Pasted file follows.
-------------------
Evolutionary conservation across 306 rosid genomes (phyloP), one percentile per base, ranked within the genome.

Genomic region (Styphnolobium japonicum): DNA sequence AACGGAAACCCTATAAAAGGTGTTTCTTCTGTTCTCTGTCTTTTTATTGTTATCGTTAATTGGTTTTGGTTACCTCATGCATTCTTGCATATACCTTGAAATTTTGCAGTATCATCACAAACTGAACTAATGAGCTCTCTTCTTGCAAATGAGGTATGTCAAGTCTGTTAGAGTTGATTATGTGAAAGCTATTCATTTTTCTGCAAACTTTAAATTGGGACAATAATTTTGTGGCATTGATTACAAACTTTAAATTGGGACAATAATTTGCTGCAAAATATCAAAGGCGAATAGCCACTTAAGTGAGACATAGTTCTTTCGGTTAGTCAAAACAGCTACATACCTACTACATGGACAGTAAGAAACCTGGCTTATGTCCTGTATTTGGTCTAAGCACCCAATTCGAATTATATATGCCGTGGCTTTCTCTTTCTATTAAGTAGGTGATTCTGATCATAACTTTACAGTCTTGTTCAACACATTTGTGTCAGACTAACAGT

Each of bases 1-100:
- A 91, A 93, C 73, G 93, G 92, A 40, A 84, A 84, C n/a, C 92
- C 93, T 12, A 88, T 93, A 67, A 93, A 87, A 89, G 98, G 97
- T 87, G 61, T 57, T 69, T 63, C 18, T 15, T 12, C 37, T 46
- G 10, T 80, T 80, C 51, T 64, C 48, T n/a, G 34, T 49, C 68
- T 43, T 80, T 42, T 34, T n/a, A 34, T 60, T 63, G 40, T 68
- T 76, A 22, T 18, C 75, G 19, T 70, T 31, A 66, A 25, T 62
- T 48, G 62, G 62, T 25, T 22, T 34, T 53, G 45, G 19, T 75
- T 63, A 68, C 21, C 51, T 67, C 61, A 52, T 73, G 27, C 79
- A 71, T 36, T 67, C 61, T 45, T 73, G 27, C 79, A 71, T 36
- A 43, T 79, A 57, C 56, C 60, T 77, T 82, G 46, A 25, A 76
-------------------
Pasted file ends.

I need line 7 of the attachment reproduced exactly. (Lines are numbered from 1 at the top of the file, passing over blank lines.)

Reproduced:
- G 10, T 80, T 80, C 51, T 64, C 48, T n/a, G 34, T 49, C 68